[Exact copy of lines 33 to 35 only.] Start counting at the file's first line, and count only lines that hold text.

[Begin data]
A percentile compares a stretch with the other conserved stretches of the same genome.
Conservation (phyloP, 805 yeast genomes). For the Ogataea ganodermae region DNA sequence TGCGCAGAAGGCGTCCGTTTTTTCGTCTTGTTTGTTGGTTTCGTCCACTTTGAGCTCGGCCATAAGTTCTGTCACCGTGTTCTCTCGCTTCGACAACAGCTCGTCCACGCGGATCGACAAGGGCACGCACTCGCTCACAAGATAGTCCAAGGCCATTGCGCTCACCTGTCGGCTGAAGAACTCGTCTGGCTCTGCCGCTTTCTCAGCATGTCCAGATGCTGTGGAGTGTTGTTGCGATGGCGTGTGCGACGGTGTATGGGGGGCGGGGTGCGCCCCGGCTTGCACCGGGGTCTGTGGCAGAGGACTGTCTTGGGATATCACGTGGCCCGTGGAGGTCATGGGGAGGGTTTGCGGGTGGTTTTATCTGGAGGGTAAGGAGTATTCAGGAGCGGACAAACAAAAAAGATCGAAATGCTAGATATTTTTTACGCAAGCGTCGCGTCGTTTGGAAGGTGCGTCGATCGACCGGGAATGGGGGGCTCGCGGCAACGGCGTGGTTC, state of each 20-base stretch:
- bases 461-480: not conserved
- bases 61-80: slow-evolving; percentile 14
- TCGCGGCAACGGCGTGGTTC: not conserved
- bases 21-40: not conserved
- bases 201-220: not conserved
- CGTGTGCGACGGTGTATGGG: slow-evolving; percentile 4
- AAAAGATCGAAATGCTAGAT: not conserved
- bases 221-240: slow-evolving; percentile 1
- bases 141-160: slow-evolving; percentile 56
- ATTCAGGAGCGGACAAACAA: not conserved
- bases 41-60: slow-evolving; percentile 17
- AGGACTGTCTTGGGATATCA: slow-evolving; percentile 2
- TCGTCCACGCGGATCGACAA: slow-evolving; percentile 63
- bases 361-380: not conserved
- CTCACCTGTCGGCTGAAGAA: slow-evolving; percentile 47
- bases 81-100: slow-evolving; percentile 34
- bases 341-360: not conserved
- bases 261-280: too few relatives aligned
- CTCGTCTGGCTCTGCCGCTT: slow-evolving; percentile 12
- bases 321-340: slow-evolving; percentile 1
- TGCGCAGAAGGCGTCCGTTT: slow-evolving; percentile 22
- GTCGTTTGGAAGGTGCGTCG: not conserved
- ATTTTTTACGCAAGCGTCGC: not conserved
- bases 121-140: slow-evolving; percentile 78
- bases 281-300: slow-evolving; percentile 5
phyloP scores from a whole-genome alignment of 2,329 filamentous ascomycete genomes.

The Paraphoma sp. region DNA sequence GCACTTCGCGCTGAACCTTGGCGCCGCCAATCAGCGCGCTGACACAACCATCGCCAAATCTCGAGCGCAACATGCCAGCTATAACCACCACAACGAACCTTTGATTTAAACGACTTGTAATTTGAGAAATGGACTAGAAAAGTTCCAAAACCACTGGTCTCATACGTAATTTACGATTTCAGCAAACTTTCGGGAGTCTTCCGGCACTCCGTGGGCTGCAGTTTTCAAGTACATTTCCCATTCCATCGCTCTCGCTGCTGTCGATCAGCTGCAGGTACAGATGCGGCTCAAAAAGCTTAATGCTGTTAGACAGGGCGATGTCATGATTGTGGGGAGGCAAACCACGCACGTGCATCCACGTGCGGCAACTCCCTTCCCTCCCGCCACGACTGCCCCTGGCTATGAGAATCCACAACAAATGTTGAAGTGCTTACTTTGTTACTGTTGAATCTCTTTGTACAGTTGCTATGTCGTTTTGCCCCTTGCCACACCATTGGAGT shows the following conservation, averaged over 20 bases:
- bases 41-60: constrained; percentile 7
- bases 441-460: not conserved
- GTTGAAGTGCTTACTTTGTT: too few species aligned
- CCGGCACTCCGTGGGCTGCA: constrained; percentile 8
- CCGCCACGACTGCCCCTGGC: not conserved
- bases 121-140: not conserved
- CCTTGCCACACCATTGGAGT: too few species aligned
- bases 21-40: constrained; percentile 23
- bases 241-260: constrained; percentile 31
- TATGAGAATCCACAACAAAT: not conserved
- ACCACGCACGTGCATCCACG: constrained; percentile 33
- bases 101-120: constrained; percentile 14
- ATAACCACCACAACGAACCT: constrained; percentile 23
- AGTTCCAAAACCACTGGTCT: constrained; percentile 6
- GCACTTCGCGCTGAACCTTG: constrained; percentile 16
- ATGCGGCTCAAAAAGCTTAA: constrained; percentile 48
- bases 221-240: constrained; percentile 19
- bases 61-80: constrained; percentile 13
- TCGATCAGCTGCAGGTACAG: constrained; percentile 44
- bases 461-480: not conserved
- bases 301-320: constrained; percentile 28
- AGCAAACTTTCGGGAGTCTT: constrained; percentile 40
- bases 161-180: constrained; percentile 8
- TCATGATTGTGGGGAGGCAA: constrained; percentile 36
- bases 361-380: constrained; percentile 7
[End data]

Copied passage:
- CCGGCACTCCGTGGGCTGCA: constrained; percentile 8
- CCGCCACGACTGCCCCTGGC: not conserved
- bases 121-140: not conserved